Any doctor can excuse a kid from school and every school must accept that excuse unless they are prepared to contest it.  We presume the order is correct and must be followed and the school must make a strong case to do otherwise.  But If I write an order for a kid to be allowed to go to the gym when he is angry, or to get OG tutoring, schools have a lot of authority to resist or ignore my order.  And in the case of the tutoring, I may be ordering them to do something they don’t do.  It would be like ordering them to build a gym so the kid can go there and cool off. I don’t have that power.

So, even if you get an outside diagnosis of dyslexia, schools can ignore it in many cases.  If they can’t, or if they choose not to, they still have nearly absolute power over how they respond to that diagnosis using their resources.  You can appeal, but the process begins with a presumption of their authority.

And, let me add, that is how it should be.  The solution is NOT to force schools to follow instructional orders from professionals outside the school.  Think about that nightmare for a few seconds and it should be obvious why that’s the case.

The solution is not hundreds of professionals writing orders for schools.  The solution is schools knowing what they need to know, and doing what they need to do.  The problem is not that schools might ignore my diagnosis of dyslexia and fail to do what I want.  The problem is they never noticed the dyslexia and have no idea what to do about it.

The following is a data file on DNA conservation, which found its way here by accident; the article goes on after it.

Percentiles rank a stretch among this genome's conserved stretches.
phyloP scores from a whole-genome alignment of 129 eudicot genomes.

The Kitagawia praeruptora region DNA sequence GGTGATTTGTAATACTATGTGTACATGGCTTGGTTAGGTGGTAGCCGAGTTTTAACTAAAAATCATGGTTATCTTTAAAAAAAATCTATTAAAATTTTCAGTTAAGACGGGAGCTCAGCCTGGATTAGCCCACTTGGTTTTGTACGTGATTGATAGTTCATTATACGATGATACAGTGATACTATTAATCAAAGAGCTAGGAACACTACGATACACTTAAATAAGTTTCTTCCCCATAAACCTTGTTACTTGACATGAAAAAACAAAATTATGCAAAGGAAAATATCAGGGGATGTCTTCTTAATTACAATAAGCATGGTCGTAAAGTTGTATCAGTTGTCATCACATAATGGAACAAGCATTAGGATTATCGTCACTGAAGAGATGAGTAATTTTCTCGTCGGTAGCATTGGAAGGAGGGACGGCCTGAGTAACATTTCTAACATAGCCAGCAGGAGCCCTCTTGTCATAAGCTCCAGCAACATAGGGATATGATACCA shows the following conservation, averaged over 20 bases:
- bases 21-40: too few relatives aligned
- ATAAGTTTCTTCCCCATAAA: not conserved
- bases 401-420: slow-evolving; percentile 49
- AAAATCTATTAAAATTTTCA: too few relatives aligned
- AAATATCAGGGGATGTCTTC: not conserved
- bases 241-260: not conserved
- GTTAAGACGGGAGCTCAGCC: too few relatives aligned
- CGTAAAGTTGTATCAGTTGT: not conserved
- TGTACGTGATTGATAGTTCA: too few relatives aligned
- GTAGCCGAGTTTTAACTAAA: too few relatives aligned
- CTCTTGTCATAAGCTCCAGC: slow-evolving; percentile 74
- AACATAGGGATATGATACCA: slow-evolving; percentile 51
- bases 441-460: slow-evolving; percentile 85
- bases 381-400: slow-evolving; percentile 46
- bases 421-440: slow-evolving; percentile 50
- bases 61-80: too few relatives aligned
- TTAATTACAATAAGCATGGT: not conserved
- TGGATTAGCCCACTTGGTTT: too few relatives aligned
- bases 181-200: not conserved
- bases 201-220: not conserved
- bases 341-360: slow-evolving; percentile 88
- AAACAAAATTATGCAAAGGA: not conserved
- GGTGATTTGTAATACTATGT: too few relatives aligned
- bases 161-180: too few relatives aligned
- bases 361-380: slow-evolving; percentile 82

Steve Dykstra, PhD
Psychologist
Please Note:

The United States Department of Education Office of Special Education and Rehabilitative Services issued a Dear Colleague letter on October 23, 2015 regarding dyslexia which stated:

The purpose of this letter is to clarify that there is nothing in the IDEA that would prohibit the use of the terms dyslexia, dyscalculia, and dysgraphia in IDEA evaluations, eligibility determinations, or IEP documents.  (paragraph 1)

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Image Source: Public Schools of North Carolina Dyslexia Topic Brief page 7

In Ohio, psychologists, including school psychologists, as long as they have had training in how to evaluate and identify dyslexia, are qualified to diagnose dyslexia under Ohio Revised Code of Law 4732.01:

(E) “Practice of school psychology” means rendering or offering to render to individuals, groups, organizations, or the public any of the following services:

(1) Evaluation, diagnosis, or test interpretation limited to assessment of intellectual ability, learning patterns, achievement, motivation, behavior, or personality factors directly related to learning problems ;

While it is true that schools only evaluate to determine eligibility under IDEA, they cannot do this unless it has been determined that a student does indeed have a disability that is negatively impacting learning.  This cannot be done without the school’s psychologist administering the appropriate assessments, interpreting the results, and making recommendations to the school team (which includes the parent(s)) on the course of action to be taken.

Sometimes, the team may decide that a student does have a disability, but the disability is not impacting learning.  For example, a student with mild dyslexia or a student with dyslexia who has been remediated, may not require an individualized education plan (IEP).  The student can read, but at a pace that cannot keep up with demand, and could benefit from accommodations such as extra time and/or assistive technology under a 504 Plan.